Skip to main content


Digital Skills Blog

Phone Photography Tips and Tricks

31st October 2019

As phone cameras get better and better, we need to make sure our photography techniques do too. Taking photos on a phone can be very different to using a regular camera. If you want to take the best possible images then you need to do more than just click a button. Here is a list of our tips and tricks for improving your phone photography:

Where to start?

So, you want to take a nice photo to spruce up your social media, but what should you be photographing? Obviously, we can't tell you exactly what to take pictures of, but we can give you some advice on what to look out for.

  • Make sure you have an interesting subject. Whether this is a person, object or landscape; you want your image to stand out from the crowd.
  • Make sure it's well lit. You don't want dark or grainy photos (unless that's the look you want to achieve!). Natural light is the best; however, indoor lights still work well. Keep your eye on the weather for a lovely sunny day to go out and get your photos.
  • Look at photos you like for inspiration. Sites like Instagram and Pinterest are filled with photos you can use as inspiration - that way you can mirror the style that you like.


Now, let’s look at actually taking the photo. We recommend you take your photos in landscape mode, as this mirrors the look of traditional cameras. However, portrait photos do have their place, so make a judgement based on what you're taking a picture of. Avoid shooting images square, as it's very easy to crop photos after you've taken them. Shooting them square limits your options in post-production, so it's always better for the original image to be as flexible as possible just in case you change your mind.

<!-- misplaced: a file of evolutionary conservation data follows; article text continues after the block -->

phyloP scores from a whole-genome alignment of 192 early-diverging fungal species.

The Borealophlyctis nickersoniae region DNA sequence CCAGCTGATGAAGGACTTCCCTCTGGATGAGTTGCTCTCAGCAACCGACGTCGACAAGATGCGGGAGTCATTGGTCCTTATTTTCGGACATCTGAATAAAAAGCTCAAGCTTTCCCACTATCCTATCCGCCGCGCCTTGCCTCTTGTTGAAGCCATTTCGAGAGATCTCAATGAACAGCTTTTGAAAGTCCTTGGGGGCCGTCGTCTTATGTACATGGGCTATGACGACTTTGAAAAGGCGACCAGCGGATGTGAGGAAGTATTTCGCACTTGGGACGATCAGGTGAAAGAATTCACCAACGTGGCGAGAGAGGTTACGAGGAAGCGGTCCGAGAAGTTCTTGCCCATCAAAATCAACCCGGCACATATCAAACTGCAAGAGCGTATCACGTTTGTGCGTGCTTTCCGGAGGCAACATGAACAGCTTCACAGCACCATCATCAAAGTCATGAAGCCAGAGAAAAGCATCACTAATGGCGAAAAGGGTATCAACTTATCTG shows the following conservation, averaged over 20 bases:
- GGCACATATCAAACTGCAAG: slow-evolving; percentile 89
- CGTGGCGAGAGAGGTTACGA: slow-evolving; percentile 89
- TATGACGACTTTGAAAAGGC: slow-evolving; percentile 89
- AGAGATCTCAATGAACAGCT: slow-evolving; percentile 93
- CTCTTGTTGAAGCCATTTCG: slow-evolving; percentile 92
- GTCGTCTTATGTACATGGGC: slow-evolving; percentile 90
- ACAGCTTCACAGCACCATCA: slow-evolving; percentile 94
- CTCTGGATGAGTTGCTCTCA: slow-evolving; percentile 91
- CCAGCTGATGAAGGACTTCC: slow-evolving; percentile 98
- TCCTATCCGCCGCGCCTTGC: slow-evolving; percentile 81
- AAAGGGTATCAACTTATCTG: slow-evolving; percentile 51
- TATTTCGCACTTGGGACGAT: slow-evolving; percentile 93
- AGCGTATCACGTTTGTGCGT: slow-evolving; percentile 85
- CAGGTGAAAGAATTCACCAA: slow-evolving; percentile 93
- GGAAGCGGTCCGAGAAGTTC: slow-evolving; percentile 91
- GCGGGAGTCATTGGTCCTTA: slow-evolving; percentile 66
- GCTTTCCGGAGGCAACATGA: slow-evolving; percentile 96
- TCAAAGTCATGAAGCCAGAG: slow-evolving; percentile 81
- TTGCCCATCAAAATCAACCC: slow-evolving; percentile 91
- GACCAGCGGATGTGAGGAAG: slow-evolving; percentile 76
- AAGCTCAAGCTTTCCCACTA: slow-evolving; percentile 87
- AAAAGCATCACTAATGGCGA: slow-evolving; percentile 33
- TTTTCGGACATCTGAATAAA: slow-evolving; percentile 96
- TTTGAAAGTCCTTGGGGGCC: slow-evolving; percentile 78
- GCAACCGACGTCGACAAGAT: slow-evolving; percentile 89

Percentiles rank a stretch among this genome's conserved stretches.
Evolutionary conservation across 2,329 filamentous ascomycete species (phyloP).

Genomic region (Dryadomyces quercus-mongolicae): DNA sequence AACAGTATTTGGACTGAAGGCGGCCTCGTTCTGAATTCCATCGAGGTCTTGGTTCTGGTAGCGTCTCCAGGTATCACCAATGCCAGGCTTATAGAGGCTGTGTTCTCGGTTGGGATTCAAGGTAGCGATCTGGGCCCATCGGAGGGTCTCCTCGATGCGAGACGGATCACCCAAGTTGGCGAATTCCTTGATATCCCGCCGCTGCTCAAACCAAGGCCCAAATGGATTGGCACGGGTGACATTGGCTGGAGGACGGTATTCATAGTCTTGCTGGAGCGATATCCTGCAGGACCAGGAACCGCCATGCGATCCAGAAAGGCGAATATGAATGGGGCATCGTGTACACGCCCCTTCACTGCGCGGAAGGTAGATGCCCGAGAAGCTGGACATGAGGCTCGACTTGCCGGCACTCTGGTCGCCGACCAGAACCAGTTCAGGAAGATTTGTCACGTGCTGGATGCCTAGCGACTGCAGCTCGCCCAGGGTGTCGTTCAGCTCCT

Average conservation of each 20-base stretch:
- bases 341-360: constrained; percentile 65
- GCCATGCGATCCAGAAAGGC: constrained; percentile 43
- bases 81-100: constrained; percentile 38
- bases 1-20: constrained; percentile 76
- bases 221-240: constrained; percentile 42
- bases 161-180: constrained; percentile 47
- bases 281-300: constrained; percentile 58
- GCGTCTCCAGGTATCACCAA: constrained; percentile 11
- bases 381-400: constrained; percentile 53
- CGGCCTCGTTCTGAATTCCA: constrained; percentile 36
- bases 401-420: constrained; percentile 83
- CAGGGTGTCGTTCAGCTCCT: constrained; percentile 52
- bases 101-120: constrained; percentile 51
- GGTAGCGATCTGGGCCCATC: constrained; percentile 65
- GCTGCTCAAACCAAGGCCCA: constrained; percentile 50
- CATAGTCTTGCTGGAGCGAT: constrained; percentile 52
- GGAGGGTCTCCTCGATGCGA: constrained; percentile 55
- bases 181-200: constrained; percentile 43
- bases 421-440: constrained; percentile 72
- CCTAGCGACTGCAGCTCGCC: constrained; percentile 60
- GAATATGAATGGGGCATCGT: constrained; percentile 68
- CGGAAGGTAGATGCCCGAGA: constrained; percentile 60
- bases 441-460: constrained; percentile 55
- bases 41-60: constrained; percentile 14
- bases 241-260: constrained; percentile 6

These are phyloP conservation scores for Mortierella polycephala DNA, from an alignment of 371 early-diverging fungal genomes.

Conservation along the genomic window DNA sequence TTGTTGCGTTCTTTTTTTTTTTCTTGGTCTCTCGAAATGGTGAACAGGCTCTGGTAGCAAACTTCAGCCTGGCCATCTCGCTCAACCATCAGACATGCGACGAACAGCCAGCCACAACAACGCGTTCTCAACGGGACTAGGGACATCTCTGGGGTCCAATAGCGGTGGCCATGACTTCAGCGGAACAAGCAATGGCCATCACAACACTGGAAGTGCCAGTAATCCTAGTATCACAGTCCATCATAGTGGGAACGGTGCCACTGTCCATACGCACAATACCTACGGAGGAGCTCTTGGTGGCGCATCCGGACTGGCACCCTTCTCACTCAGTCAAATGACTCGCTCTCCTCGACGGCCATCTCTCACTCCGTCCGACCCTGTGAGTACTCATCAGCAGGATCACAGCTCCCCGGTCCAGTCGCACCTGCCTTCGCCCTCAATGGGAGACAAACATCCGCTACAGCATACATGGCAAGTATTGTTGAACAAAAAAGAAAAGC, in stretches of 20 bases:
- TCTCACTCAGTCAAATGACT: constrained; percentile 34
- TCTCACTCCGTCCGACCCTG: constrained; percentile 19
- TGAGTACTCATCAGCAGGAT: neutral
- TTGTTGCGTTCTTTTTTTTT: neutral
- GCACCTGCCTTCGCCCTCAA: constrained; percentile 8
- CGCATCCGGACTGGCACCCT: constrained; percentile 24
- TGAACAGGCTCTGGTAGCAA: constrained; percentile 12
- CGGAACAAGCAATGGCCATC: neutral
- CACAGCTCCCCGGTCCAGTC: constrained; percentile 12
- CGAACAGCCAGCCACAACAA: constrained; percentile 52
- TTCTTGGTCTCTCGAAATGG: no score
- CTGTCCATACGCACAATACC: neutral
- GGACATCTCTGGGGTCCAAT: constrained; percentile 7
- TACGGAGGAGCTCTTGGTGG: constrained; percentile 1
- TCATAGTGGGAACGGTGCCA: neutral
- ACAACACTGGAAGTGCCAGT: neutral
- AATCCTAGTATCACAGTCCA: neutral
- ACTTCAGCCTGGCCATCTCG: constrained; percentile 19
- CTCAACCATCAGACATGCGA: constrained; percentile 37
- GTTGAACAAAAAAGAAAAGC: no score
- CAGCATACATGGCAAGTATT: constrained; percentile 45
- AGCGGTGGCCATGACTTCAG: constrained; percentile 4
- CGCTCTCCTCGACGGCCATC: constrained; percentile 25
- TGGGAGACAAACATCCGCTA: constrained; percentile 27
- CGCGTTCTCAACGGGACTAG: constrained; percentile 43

Most phone cameras will auto-focus, however, manually focusing will give you more control over how the photo looks. A lot of phones allow you to tap on the screen to change the point of focus, this also may adjust the lighting. For example, if I was taking a photo of a person my phone might automatically focus on the background rather than them. If I tap their face on the screen the phone will readjust and focus on their face. This is also a useful feature as doing this adjusts the light, so if your subject is pale and blending in with the background, if you tap their face the lighting should readjust so you can see them better.

If you want to really up your game, turn on the camera grid in your settings. This tool will help you utilise the "Rule of Thirds". The grid splits your image into 9 sections, and by lining up your subject with one of the intersections or lines of the grid you will create a more interesting and dynamic image. This won't work with every photograph, but it might be just the technique to take your photo to the next level. 

Using the flash can be very useful if you're taking photos in the dark, however, it's best to avoid using it as much as you can, especially if you're photographing people. As the flash on most phones is right next to the camera, the light is hitting people straight on, this can be quite unflattering. It also means you run the risk of having red eyes in photos, which is always best to avoid.

Most phones give you the option to add a filter straight onto the camera function, however, it's always best to apply filters in post-production. This is for the same reason that we don't want to take square photos, you want your image to be as flexible as possible. Imagine that you take a black and white photo, but later realise you wish it was in colour. If you take the photo in colour you can change it to black and white afterwards.


There are hundreds of photo editing apps out there, and most of them function in very similar ways. Two popular examples are VSCO and Adobe Lightroom. VSCO not only allows you to edit images, but also post them in their community section. Adobe Lightroom can be connected to an existing Adobe account so you can sync your photo editing up from your phone to your computer. Both of them offer free and paid versions, though the free versions are still extensive on their own.

The main features of both of them is that they have 'pre-sets' and more detailed editing. 'Pre-sets' offer different filters that will automatically apply their settings to your images, this is a very useful tool for beginners as you don't have to touch any settings that you don't understand. The more detailed settings are better suited to people who know a bit more about editing, and both apps allow you to adjust things like contrast, exposure, white balance and colour tones.

Have you tried out any of our tips? Tweet us @Cosmic_UK and let us know what you thought!